In the past few years, the UAE has made very significant improvements in its AML/CFT response, following its relatively poor FATF Mutual Evaluation Report (FATF MER 2020) published in 2020 and its inclusion on the so called FATF “grey-list” in 2021, followed by the EU “grey-list” soon thereafter. Whilst a number of ratings for FATF Recommendations have been improved, and FATF itself has provided positive updates on the direction of travel for the UAE, whether UAE will come off these “grey-lists” in 2024 is of interest to many. Whilst this will be a matter for the FATF, and by extension the EU, real progress has undoubtedly been made, but will it be enough?
In this article Financial Crime News considers some of the areas where improvements have been made and where more can be expected, and a forecast to where the UAE may be in relation to effectiveness at the end of 2023 and 2024.
First it’s important to highlight the baseline from which UAE had been assessed by FATF in 2020, and then consider the improvements.
2. FATF Findings – Technical Compliance
In July 2023, the FATF reported that the UAE had made “significant progress” since the FATF MER 2020 on issues around terrorism financing, money laundering, confiscating criminal proceeds and engaging in international cooperation. It had addressed, or largely addressed, more than half of the key recommended actions from the FATF MER 2020. However, the FATF advised that the UAE must demonstrate progress on facilitating international AML investigations, on managing risks in certain industries including real estate agents and precious stones and metal dealers, and on identifying suspicious transactions. Other areas for improvement included using financial intelligence against money laundering, increasing investigations and prosecutions of money laundering cases “consistent with the UAE’s risk profile”, and proactively identifying and combatting sanctions’ evasion.
In 2020, the UAE had 8 “Partially Compliant” ratings out of 40 Recommendations. These were for R1: Assessing Risks & Applying a Risk Based Approach; R2: National Cooperation & Coordination; R6: Targeted Financial Sanctions related to TF; R7: Targeted Financial Sanctions related to PF; R15: New Technologies; R19: Higher Risk Countries; R25: Transparency of BOs of Legal Arrangements; and R29: FIU. These ratings fed into 4 “Low” & 6 “Moderate” Effectiveness ratings out of 11, with IO2: International Cooperation; IO5: Transparency of BO; 107: ML Investigations & Prosecutions; and IO11 Prevention of WMD Proliferation being rated as “Low”; and IO1: Assessment of the Risk, Coordination & Policy Setting; IO3: Supervision; IO4: Preventative Measures; IO6 Financial Intelligence; IO8: Confiscations; & IO10: Prevention of Terrorism & TF rated as “Moderate”, with only IO9: TF Investigations & Prosecutions rated at “Substantial”.
Since then, FATF have accepted improvements from “Partially Compliant” to “Largely Compliant” for R1, R2 & R25 and from “Partially Compliant” to “Compliant” for R6, R7 & R29, with just R15 (New Technologies) remaining at “Partially Compliant”.
This raises the UAE’s overall technical compliance performance against the FATF’s 40 Recommendations to 15 “Compliant” & 24 “Largely Compliant” with just 1 “Partially Compliant” remaining (R15 New Technologies).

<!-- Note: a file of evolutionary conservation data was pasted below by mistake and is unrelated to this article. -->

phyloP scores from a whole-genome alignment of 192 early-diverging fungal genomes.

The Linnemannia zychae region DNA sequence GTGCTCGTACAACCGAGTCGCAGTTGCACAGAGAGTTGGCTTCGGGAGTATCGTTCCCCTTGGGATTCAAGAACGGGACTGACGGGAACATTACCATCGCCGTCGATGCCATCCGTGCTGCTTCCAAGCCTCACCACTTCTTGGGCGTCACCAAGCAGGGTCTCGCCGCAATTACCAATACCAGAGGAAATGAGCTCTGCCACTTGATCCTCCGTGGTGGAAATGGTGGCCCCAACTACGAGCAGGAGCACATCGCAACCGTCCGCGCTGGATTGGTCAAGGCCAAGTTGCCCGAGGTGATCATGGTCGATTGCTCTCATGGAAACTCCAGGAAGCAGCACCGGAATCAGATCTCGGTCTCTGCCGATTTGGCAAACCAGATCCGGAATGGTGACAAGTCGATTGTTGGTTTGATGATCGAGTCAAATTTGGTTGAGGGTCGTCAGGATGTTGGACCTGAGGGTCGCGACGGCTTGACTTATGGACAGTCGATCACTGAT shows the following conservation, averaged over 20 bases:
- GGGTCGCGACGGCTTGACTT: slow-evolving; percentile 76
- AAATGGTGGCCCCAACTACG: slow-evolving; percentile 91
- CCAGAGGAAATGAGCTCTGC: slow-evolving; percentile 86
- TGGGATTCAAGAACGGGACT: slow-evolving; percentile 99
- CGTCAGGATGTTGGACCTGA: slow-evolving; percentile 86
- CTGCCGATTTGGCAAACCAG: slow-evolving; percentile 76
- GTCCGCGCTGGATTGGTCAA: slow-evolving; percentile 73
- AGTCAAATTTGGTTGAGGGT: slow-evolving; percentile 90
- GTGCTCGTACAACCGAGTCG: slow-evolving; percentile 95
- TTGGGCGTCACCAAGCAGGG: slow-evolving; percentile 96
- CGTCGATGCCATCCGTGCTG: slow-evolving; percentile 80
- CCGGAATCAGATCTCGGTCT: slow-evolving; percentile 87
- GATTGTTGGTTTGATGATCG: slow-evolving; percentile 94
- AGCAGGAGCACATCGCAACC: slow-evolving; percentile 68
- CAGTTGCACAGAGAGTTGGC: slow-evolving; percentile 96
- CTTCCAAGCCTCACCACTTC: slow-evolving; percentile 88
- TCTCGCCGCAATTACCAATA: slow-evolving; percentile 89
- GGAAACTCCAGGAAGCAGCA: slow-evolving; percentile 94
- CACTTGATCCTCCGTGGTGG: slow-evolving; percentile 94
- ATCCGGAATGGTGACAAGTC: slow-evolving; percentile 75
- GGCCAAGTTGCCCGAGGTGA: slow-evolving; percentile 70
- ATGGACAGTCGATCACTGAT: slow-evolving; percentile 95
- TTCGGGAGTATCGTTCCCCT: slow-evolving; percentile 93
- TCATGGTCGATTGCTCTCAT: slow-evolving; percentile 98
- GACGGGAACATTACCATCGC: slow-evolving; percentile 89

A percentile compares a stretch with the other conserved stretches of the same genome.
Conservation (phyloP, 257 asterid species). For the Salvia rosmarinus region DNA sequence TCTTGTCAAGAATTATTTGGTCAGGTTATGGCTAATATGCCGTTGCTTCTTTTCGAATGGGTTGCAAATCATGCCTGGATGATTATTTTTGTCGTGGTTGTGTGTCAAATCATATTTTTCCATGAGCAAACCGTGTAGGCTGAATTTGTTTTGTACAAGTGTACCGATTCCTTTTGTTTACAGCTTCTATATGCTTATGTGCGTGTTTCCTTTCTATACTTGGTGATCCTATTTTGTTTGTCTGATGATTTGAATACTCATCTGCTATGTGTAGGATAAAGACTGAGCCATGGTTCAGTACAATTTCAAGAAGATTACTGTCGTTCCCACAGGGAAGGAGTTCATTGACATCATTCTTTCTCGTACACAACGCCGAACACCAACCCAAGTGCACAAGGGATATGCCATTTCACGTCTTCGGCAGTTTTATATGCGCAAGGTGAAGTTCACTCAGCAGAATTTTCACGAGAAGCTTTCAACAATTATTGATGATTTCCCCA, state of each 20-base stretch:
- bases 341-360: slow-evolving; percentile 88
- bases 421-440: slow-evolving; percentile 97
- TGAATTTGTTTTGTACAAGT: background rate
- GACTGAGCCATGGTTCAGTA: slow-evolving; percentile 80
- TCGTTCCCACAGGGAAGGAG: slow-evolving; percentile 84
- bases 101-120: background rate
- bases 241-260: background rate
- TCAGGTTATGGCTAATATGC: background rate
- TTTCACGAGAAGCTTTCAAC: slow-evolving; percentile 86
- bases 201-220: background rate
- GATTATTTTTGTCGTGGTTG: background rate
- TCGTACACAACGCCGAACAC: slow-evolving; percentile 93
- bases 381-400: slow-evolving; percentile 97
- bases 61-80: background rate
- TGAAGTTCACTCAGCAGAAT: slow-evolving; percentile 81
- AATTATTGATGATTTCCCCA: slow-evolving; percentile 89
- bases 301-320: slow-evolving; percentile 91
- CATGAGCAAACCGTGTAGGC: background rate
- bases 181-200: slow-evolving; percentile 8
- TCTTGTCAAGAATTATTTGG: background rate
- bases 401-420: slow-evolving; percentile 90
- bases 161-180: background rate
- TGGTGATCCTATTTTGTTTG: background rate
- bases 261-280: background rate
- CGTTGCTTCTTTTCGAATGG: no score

This compares well to other leading countries, including those that fared best in their own technical compliance ratings, such as the UK, Spain, Singapore & Italy, as well as France, USA, Australia, Canada & Japan.
3. FATF Findings – Effectiveness
Whilst the FATF has carried out a number of formal follow-up reports which have led to upgrades to technical compliance ratings (see above), the FATF does not re-rate “effectiveness” ratings. The 2020 ratings show the main reasons why the UAE probably ended up on the FATF & EU “grey lists” with very low scores compared to other leading countries, such as the UK, Spain, Singapore, Italy, France, USA, Australia, Canada & Japan.
Nevertheless, demonstrating that the improvements in technical compliance are feeding through into better and more effective outcomes will be a necessary requirement to enable the UAE to be taken off the FATF and EU “grey lists”, and to further improve scoring against leading countries (including major FATF members) when comparisons can be made.
Based on the evidence set out in the attachment, it’s reasonable to suggest that improvements already made, and more is expected still in 2023 which could lead to a significant re-rating of effectiveness criteria, if an assessment was made which could double overall assessment ratings made in 2020 and be comparable to countries such as Canada, Singapore & Japan (as at the time of their FATF MER 2020 publication dates). Looking further ahead based on the journey so far, and provided progress continues at a similar pace, levels of effectiveness could potentially almost triple from the ratings made in 2020, and be even more than comparable to countries such as Australia & Italy, and at or about the effectiveness ratings for the USA and Spain (as at the time of their FATF MER 2020 publication dates).
For an illustration see below.
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